Anthony Parnther was on a mission. When chatting via Zoom in late March, the conductor and bassoonist was calling in from a hotel room in Kansas City. “I actually came up here to buy a very specific contrabassoon, which is sitting right over there,” he said, pointing to the cumbersome woodwind behind him. “I grabbed it this morning and I’ll be heading back to L.A. with it now.” As soon as he returned, Parnther would play the instrument on the score for the highly anticipated Disney+ series Obi-Wan Kenobi (premiering May 27).
The contrabassoon seems especially fitting: It looks like a Star Wars weapon, and its tone is as deep and otherworldly as Jabba the Hutt’s voice.
“I think it was played in the cantina band [from 1977’S Star Wars],” Parnther said, without missing a beat. “That’s a rather bassoon-y looking instrument.”
Few people know the music of Star Wars as intimately as Parnther. He played bassoon on the scores for Episode IX – The Rise of Skywalker (by John Williams), Rogue One (by Michael Giacchino), and Solo (by John Powell); and conducted Ludwig Göransson’s score for the hit Disney+ series The Mandalorian, as well as the music for the follow-up, The Book of Boba Fett.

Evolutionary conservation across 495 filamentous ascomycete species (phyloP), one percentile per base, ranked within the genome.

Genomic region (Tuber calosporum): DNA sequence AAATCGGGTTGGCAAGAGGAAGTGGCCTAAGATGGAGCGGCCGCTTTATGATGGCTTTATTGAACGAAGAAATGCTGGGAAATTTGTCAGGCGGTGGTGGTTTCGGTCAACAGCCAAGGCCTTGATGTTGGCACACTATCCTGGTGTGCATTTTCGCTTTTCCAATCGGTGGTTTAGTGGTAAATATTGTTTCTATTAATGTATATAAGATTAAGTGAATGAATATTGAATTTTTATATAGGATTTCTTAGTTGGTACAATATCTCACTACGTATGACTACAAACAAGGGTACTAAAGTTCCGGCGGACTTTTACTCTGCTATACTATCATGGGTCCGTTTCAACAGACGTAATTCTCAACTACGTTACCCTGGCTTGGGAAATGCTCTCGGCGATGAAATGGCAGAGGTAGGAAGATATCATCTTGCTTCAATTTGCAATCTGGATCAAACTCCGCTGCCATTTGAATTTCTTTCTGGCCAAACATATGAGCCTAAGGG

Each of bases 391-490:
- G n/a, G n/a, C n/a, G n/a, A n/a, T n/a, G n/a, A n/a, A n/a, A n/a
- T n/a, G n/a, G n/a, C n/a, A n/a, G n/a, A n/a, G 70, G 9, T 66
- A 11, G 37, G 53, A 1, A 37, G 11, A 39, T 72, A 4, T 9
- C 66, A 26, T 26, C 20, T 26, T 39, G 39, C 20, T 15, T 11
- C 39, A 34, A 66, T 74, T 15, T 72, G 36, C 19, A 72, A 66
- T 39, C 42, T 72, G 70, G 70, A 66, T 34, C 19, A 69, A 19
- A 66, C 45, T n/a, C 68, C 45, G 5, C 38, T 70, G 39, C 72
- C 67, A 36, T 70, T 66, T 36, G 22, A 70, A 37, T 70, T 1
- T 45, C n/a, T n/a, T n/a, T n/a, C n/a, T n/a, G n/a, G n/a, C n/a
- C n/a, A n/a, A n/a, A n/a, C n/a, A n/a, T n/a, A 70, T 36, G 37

“I’ve had quite an affiliation with Star Wars,” says Parnther, who adds he had been “obsessed” with the films growing up in Lynchburg, Virginia, in the 80s and 90s. The first-generation American son of a Jamaican father and a Samoan mother, Parnther would go on to study music and Northwestern and Yale, eventually ending up in Los Angeles, where he has led parallel musical lives. In addition to playing on or conducting numerous film scores (including Tenet and this year’s Turning Red), he has served for years as the cover conductor for the L.A. Philharmonic and the Hollywood Bowl.
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SOURCE: The Hollywood Reporter, Julian Sancton